So I keep trying to write this amazing and profound post about our children and abusive relationships, how to help them see what they look like and how to get help when they see they’re in one. I can’t make the words come out right, I can’t get them to make sense. I’m trying. I feel like I have something to say on the matter, it just refuses to be said.
We’ve allowed our oldest two children (18 and 15.5) to “date” if they found someone worthy of their time and energies and we approved. Our “dating” looks a bit different than other people’s, no one-on-one quiet time in the dark stuff. No real trips in a car alone together, the list goes on. We’ve encouraged purity and chastity and both of my daughters have an amazing example of a young married couple who waited until their wedding day for their first kiss, it was beautiful and they want that. So, basically “dating” in our family is just a closer friendship. They know they are working out what qualities they would ultimately see as important in a spouse, they get all that. I trust their judgment. I think they have good instincts and we gave them ample examples of what is good and right.
What we failed to do is show them what unhealthy looked like. We talked about being respected and loving God and praying for each other and praying together and how important all those things were but we didn’t talk about how those things could be manipulated and twisted to look good on the outside, all while hiding ugly on the inside. We didn’t talk about mental illness and how you can’t fix crazy. We didn’t talk about how there are more ways to hurt than with a fist, that words can kill nearly as efficiently as a weapon and that blackmail and veiled threats are not okay, not ever. And, NEVER, EVER a part of a loving relationship.
We, as parents, need to explain to our daughters that no boy has the right to tell you who to be friends with, ever. They don’t have the right to contact friends and warn them not to hang out with you or they would cause physical harm. They don’t get to say “I feel like they are trying to break us apart as some attempt at winning me over”. That kind of controlling is never okay. We need to explain that if you are that friend that you need to tell a trusted adult. Your parents, your friend’s parents, a pastor/priest, a youth director, SOMEONE. Don’t delete the threats, print them up and TAKE them to the trusted adults in your life and demand they do something about it.
We need to tell our daughters (and sons) that any relationship should not be built on “ME” and “I”. That the text messages you get from your boyfriend/girlfriend should look like “hey, beautiful, good morning, hope your day is awesome!” and not “You know I’m sorry, I love you, I was grumpy and wanted to hurt myself so I hurt you instead, but I love you and I’m sorry, so I spent an hour crying and beating myself up, but whatever, just be mad and mean and angry.”
We need to teach our daughters and sons that shallow, veiled threats of harm to self or others is not ever, EVER okay. That phrases like “You know you mean the world to me, right? I would never mean to hurt you on purpose. I just…. I know I screwed up but it is in the past and…” or even that while “Every part of me needs you to be around to function and I’m happy you’re mine” sounds good, it’s not your responsibility to make sure that someone is strong and happy and functioning and alive. You are not a possession to be had. Not ever. If your boy/girlfriend has to apologize often for letting their “burning hatred” get the best of them, LEAVE. NOW. Block them from facebook, from your phone and from email. If they speak about the fact that YOU are the only reason they are alive they are trying to manipulate you into staying. LEAVE, NOW. Always, ALWAYS include a trusted adult in the messages, especially if they suggest harm to self or others, no matter how vaguely. Always INSIST that the adult take it seriously, because sometimes we need to be reminded that there are other things more serious than whether or not the mortgage got paid on time.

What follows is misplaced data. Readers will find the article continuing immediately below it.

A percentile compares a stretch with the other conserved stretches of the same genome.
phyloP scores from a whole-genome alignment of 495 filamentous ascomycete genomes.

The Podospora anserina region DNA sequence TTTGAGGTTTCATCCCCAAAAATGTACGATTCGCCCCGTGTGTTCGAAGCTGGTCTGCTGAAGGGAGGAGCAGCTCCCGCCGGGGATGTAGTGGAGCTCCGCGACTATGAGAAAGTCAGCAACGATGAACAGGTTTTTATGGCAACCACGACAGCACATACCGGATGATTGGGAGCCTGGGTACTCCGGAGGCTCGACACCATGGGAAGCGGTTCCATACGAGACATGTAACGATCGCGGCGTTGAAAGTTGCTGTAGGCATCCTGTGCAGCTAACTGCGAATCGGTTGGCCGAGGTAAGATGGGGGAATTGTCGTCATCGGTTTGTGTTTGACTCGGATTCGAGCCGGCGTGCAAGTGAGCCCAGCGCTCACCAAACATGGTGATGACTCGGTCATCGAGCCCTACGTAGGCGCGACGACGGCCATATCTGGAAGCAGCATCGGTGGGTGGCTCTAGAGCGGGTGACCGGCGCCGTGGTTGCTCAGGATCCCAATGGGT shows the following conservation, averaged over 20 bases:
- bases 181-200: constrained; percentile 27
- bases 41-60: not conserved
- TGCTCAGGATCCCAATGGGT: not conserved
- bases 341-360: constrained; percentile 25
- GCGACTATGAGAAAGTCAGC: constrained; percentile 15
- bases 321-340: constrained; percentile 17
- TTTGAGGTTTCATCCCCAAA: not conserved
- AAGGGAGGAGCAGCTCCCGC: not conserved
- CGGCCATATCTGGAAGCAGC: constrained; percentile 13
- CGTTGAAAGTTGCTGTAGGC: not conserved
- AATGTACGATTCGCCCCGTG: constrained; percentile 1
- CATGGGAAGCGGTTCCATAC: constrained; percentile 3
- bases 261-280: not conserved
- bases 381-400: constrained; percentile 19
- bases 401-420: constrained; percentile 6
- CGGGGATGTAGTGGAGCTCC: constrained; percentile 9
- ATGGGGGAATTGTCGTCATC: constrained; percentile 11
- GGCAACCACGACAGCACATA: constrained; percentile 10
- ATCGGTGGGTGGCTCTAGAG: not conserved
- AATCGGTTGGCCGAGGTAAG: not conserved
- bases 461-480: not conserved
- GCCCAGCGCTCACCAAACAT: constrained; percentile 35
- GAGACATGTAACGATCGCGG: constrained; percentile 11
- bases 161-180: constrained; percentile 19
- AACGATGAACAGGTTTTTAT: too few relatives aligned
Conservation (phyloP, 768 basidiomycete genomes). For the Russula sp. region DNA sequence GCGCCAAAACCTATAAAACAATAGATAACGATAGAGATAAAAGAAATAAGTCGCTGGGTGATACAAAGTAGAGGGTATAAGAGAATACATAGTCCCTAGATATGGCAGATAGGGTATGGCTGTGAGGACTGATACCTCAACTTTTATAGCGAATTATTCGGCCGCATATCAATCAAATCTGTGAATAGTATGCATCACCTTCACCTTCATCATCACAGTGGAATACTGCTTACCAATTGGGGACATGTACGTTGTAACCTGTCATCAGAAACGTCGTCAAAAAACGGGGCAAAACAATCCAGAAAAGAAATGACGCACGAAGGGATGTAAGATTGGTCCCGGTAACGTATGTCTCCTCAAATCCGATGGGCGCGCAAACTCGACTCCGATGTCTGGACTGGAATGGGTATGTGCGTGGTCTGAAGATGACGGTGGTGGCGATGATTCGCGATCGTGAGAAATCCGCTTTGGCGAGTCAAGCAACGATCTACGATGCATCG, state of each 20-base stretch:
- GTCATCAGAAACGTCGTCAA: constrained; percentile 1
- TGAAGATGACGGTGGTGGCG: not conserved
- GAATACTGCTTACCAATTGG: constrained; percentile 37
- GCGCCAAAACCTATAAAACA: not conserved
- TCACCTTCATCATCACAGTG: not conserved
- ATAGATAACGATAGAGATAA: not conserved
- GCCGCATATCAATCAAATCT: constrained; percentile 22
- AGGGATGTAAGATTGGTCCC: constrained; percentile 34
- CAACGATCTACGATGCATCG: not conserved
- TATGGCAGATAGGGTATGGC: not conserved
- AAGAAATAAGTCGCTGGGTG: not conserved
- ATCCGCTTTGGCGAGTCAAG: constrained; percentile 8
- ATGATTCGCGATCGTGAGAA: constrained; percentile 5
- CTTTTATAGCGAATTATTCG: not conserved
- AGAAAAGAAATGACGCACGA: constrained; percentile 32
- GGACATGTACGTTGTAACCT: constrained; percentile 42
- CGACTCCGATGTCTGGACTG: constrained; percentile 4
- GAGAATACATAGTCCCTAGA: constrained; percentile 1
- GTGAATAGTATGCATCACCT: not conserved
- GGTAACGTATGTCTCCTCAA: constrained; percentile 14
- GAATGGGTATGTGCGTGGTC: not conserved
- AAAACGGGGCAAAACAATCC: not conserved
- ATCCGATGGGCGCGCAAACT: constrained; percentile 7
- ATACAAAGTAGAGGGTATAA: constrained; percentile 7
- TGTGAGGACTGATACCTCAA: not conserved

We need to teach our children that “no” means “NO” and “Please give me space” means exactly that, whether we’re talking about sex, or going for an afternoon stroll and need to be respected equally. We need to talk to our children about the fact that physically acting out, in any way, towards or in reference to someone is not ever okay and to involve a trusted adult, immediately. If you have a fight with your boy/girl friend and they see you (or a friend, whatever) and beat hands on a table, or a wall, or slam chairs or doors, that is NOT okay and it’s time to leave that relationship. Immediately.
We also need to teach our children that being sorry means changing your behavior and forgiveness does not mean continuing to take abuse. God loves you. HE LOVES YOU. He would never want anyone to abuse or hurt you. You are His beautiful and loved child, for whom He gave His life. When apologies roll in like waves, never ending and always coming, it’s time to leave. Read 1 Cor. 13.
The goal in a relationship is to build each other up, encourage each other. Remember 1 Cor. 13? Read it with your children. A lot. KNOW it inside and out. Help them to understand that all of their relationships should glorify God FIRST, not any person. Compare each and every relationship to the goal set in the Bible. Read and compare often. When both parties are working towards that common goal with healthy and loving words, thoughts, and actions, even if you decide maybe it’s time to end the relationship because you don’t have things in common (likes, dislikes, goals, whatever) walking away is easier, and kinder. You both walk away with a good friend, which you can never have too many of.